British flyweight Nicola Adams, a two-time Olympic gold medalist, has had it with the two-minute rounds that are a boxing standard for women’s professional fights.
She’s going to do what the men do — fight three-minute rounds.
Adams won a shutout four-round decision in her pro debut — boxing two-minute rounds — against Virginia Noemi Carcamo on April 8 in Manchester, England.
Adams, 34, is scheduled for her second fight on Saturday in Leeds, England, on the undercard of the Josh Warrington-Kiko Martinez featherweight fight. She plans to box three minutes per round for her four-rounder, although her opponent has yet to be announced.
The British Boxing Board of Control does not differentiate between male and female round duration, although two-minute rounds have been the standard for women’s fights since 1998, when Jane Couch became the first licensed female boxer in the U.K. after taking the BBBofC to court.
Two-minute rounds are also standard in the United States.
“Female boxing has come a long way since Jane Couch made the sport possible here in the U.K. in 1998. However, there is still a way to go until both male and female boxers can campaign under the same competition rules,” Adams said.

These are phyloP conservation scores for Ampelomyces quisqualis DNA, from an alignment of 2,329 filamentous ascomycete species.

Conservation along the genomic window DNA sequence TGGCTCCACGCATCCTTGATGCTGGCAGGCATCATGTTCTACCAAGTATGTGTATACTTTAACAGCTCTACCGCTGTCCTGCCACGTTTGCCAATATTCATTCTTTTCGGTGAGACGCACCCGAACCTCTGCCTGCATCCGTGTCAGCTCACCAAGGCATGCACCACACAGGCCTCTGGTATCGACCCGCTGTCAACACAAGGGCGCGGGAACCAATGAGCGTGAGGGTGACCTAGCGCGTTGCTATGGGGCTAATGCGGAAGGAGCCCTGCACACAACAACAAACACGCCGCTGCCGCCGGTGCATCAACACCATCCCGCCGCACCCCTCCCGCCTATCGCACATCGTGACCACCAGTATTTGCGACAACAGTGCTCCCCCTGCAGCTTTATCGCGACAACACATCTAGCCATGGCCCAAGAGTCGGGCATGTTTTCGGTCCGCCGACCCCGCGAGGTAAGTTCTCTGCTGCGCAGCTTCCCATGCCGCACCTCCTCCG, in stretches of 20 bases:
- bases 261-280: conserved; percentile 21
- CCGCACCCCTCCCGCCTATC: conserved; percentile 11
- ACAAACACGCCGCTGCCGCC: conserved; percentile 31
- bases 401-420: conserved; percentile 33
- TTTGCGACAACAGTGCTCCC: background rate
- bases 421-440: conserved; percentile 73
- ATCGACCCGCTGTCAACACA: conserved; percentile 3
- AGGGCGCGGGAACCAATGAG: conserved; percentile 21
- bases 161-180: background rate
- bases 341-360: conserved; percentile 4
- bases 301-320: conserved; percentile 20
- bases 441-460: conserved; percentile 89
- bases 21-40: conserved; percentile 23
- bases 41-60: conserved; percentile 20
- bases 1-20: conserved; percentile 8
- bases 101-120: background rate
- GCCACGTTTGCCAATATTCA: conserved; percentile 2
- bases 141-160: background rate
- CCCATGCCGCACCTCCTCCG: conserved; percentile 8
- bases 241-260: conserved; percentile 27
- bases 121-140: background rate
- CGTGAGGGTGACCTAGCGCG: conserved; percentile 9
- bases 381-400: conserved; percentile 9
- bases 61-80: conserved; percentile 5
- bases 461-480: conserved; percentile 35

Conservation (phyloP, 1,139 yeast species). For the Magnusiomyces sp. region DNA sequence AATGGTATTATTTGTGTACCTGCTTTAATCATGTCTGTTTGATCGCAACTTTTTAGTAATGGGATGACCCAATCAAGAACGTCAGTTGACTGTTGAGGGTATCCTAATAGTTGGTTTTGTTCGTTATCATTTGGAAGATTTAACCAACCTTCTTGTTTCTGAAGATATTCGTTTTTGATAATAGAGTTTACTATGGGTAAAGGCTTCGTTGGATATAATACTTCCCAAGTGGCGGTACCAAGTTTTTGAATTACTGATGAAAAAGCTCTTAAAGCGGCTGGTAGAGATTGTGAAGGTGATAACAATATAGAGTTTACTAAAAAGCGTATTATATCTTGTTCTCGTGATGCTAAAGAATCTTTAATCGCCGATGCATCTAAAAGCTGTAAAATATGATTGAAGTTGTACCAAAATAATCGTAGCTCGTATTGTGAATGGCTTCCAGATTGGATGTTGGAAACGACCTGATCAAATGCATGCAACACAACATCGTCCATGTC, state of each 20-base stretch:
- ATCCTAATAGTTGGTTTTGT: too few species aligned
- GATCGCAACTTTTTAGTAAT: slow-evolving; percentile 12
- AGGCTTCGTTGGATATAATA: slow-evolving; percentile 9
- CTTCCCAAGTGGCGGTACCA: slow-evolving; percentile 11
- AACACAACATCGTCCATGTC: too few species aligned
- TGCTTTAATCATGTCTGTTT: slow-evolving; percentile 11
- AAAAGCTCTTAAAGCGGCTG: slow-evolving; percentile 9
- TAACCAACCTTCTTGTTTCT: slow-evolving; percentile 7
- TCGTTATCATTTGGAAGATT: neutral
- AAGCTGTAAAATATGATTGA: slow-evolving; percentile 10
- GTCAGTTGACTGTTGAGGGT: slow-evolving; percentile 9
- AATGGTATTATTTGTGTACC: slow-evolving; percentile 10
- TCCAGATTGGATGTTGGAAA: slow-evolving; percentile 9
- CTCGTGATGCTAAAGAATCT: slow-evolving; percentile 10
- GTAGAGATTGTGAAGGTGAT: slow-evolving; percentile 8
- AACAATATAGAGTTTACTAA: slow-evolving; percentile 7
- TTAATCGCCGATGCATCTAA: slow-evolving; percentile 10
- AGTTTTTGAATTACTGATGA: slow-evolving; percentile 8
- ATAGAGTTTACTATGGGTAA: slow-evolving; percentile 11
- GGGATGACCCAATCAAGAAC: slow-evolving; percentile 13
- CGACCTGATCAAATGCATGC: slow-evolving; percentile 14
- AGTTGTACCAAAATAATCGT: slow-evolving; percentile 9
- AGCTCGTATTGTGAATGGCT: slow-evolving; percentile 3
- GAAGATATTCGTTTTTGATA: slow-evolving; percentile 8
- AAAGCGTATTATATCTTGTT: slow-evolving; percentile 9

“Fighters and fans want these changes to happen and it will make the fights more entertaining. It was really frustrating in my first professional fight as every time I felt I was getting close to a stoppage, the bell would go for the end of the round.”
Adams is not only campaigning for three-minute rounds to become standard for women’s fights, she also wants women to use the same size gloves as men. British rules say female boxers must wear 10-ounce gloves, regardless of the weight class, while male fighters wear 8-ounce gloves for all divisions up to welterweight and 10-ounce gloves above welterweight.
“It’s great that the BBBofC has supported this first change and, hopefully, changes to glove sizes will come next,” Adams said.
Lightweight Katie Taylor (4-0, 2 KOs), the Irish star who won gold in the 2012 Olympics and turned pro in November after failing to medal in the 2016 Olympics, has also been very vocal about her desire for women to box three-minute rounds.
Women’s title fights are scheduled for 10 rounds rather than 12, which is the championship distance for men. On Tuesday, the WBC announced that it “will never allow any fight over 10 rounds [for women]. That will limit the dehydration and the fatigue elements to lower as much as possible the risk to a tragedy.”